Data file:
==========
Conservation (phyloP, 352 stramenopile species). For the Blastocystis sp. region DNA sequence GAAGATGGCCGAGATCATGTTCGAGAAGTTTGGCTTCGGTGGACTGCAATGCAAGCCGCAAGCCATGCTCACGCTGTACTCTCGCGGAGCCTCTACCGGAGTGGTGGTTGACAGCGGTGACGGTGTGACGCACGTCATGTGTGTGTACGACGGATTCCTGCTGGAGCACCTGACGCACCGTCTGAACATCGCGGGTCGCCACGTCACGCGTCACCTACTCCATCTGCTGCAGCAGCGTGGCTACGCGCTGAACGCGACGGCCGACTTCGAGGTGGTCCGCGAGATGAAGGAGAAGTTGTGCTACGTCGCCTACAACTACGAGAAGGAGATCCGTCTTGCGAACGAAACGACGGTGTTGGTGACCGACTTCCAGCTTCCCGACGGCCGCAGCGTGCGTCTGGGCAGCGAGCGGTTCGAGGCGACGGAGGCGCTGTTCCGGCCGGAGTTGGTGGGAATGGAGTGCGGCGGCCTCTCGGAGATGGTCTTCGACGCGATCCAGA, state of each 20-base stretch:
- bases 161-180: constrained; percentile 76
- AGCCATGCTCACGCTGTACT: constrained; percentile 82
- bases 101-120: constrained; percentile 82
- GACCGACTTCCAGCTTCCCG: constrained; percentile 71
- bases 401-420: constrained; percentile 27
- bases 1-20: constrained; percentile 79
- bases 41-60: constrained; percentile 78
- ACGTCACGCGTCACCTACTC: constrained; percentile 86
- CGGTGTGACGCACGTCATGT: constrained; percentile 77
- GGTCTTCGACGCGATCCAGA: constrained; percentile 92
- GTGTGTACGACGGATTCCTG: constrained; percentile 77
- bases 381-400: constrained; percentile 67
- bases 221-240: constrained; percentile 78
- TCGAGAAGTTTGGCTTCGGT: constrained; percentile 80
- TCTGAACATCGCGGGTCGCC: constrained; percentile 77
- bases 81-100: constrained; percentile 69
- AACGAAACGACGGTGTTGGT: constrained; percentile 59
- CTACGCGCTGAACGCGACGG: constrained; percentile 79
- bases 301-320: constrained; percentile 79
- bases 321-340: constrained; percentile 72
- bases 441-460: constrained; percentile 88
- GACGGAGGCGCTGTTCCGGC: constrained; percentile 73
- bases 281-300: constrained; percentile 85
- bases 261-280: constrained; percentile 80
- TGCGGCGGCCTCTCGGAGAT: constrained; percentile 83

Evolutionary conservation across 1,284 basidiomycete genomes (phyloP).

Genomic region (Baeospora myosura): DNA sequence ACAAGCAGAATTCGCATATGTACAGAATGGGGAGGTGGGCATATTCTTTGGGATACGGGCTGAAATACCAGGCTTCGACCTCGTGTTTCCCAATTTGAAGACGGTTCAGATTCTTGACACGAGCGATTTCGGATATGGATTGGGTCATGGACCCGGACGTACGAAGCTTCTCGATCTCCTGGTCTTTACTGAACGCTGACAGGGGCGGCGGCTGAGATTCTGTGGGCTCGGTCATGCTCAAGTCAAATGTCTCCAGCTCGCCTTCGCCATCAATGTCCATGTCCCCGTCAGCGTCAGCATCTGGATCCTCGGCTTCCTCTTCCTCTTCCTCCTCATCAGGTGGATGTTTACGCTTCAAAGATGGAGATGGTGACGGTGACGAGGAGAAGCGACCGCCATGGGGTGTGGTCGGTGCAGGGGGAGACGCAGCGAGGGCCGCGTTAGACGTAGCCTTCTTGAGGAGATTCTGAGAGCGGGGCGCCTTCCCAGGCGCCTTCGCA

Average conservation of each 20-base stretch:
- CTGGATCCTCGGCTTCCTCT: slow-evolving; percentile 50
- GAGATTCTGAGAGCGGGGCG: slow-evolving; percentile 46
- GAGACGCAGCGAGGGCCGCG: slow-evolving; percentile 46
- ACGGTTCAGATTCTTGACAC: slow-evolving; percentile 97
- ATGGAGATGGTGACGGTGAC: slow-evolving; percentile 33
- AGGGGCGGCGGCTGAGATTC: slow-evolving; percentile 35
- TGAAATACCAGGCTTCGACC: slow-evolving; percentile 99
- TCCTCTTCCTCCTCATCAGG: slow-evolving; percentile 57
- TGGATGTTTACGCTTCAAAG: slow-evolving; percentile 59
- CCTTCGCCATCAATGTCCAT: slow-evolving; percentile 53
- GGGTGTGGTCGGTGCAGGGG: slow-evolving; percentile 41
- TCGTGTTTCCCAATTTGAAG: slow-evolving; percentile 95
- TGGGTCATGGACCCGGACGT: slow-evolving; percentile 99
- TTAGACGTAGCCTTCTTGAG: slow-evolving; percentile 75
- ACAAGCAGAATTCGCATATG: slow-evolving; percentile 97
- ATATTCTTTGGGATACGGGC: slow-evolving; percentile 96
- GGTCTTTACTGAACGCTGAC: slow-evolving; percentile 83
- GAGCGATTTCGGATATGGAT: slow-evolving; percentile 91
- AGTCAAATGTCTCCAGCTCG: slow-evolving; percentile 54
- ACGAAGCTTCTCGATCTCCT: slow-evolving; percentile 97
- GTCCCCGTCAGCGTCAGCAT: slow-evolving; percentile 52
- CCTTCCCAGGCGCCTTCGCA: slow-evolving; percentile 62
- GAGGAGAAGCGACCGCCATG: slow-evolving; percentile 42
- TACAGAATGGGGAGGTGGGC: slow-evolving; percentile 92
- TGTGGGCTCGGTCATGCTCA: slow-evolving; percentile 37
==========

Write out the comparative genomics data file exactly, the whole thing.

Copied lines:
Conservation (phyloP, 352 stramenopile species). For the Blastocystis sp. region DNA sequence GAAGATGGCCGAGATCATGTTCGAGAAGTTTGGCTTCGGTGGACTGCAATGCAAGCCGCAAGCCATGCTCACGCTGTACTCTCGCGGAGCCTCTACCGGAGTGGTGGTTGACAGCGGTGACGGTGTGACGCACGTCATGTGTGTGTACGACGGATTCCTGCTGGAGCACCTGACGCACCGTCTGAACATCGCGGGTCGCCACGTCACGCGTCACCTACTCCATCTGCTGCAGCAGCGTGGCTACGCGCTGAACGCGACGGCCGACTTCGAGGTGGTCCGCGAGATGAAGGAGAAGTTGTGCTACGTCGCCTACAACTACGAGAAGGAGATCCGTCTTGCGAACGAAACGACGGTGTTGGTGACCGACTTCCAGCTTCCCGACGGCCGCAGCGTGCGTCTGGGCAGCGAGCGGTTCGAGGCGACGGAGGCGCTGTTCCGGCCGGAGTTGGTGGGAATGGAGTGCGGCGGCCTCTCGGAGATGGTCTTCGACGCGATCCAGA, state of each 20-base stretch:
- bases 161-180: constrained; percentile 76
- AGCCATGCTCACGCTGTACT: constrained; percentile 82
- bases 101-120: constrained; percentile 82
- GACCGACTTCCAGCTTCCCG: constrained; percentile 71
- bases 401-420: constrained; percentile 27
- bases 1-20: constrained; percentile 79
- bases 41-60: constrained; percentile 78
- ACGTCACGCGTCACCTACTC: constrained; percentile 86
- CGGTGTGACGCACGTCATGT: constrained; percentile 77
- GGTCTTCGACGCGATCCAGA: constrained; percentile 92
- GTGTGTACGACGGATTCCTG: constrained; percentile 77
- bases 381-400: constrained; percentile 67
- bases 221-240: constrained; percentile 78
- TCGAGAAGTTTGGCTTCGGT: constrained; percentile 80
- TCTGAACATCGCGGGTCGCC: constrained; percentile 77
- bases 81-100: constrained; percentile 69
- AACGAAACGACGGTGTTGGT: constrained; percentile 59
- CTACGCGCTGAACGCGACGG: constrained; percentile 79
- bases 301-320: constrained; percentile 79
- bases 321-340: constrained; percentile 72
- bases 441-460: constrained; percentile 88
- GACGGAGGCGCTGTTCCGGC: constrained; percentile 73
- bases 281-300: constrained; percentile 85
- bases 261-280: constrained; percentile 80
- TGCGGCGGCCTCTCGGAGAT: constrained; percentile 83

Evolutionary conservation across 1,284 basidiomycete genomes (phyloP).

Genomic region (Baeospora myosura): DNA sequence ACAAGCAGAATTCGCATATGTACAGAATGGGGAGGTGGGCATATTCTTTGGGATACGGGCTGAAATACCAGGCTTCGACCTCGTGTTTCCCAATTTGAAGACGGTTCAGATTCTTGACACGAGCGATTTCGGATATGGATTGGGTCATGGACCCGGACGTACGAAGCTTCTCGATCTCCTGGTCTTTACTGAACGCTGACAGGGGCGGCGGCTGAGATTCTGTGGGCTCGGTCATGCTCAAGTCAAATGTCTCCAGCTCGCCTTCGCCATCAATGTCCATGTCCCCGTCAGCGTCAGCATCTGGATCCTCGGCTTCCTCTTCCTCTTCCTCCTCATCAGGTGGATGTTTACGCTTCAAAGATGGAGATGGTGACGGTGACGAGGAGAAGCGACCGCCATGGGGTGTGGTCGGTGCAGGGGGAGACGCAGCGAGGGCCGCGTTAGACGTAGCCTTCTTGAGGAGATTCTGAGAGCGGGGCGCCTTCCCAGGCGCCTTCGCA

Average conservation of each 20-base stretch:
- CTGGATCCTCGGCTTCCTCT: slow-evolving; percentile 50
- GAGATTCTGAGAGCGGGGCG: slow-evolving; percentile 46
- GAGACGCAGCGAGGGCCGCG: slow-evolving; percentile 46
- ACGGTTCAGATTCTTGACAC: slow-evolving; percentile 97
- ATGGAGATGGTGACGGTGAC: slow-evolving; percentile 33
- AGGGGCGGCGGCTGAGATTC: slow-evolving; percentile 35
- TGAAATACCAGGCTTCGACC: slow-evolving; percentile 99
- TCCTCTTCCTCCTCATCAGG: slow-evolving; percentile 57
- TGGATGTTTACGCTTCAAAG: slow-evolving; percentile 59
- CCTTCGCCATCAATGTCCAT: slow-evolving; percentile 53
- GGGTGTGGTCGGTGCAGGGG: slow-evolving; percentile 41
- TCGTGTTTCCCAATTTGAAG: slow-evolving; percentile 95
- TGGGTCATGGACCCGGACGT: slow-evolving; percentile 99
- TTAGACGTAGCCTTCTTGAG: slow-evolving; percentile 75
- ACAAGCAGAATTCGCATATG: slow-evolving; percentile 97
- ATATTCTTTGGGATACGGGC: slow-evolving; percentile 96
- GGTCTTTACTGAACGCTGAC: slow-evolving; percentile 83
- GAGCGATTTCGGATATGGAT: slow-evolving; percentile 91
- AGTCAAATGTCTCCAGCTCG: slow-evolving; percentile 54
- ACGAAGCTTCTCGATCTCCT: slow-evolving; percentile 97
- GTCCCCGTCAGCGTCAGCAT: slow-evolving; percentile 52
- CCTTCCCAGGCGCCTTCGCA: slow-evolving; percentile 62
- GAGGAGAAGCGACCGCCATG: slow-evolving; percentile 42
- TACAGAATGGGGAGGTGGGC: slow-evolving; percentile 92
- TGTGGGCTCGGTCATGCTCA: slow-evolving; percentile 37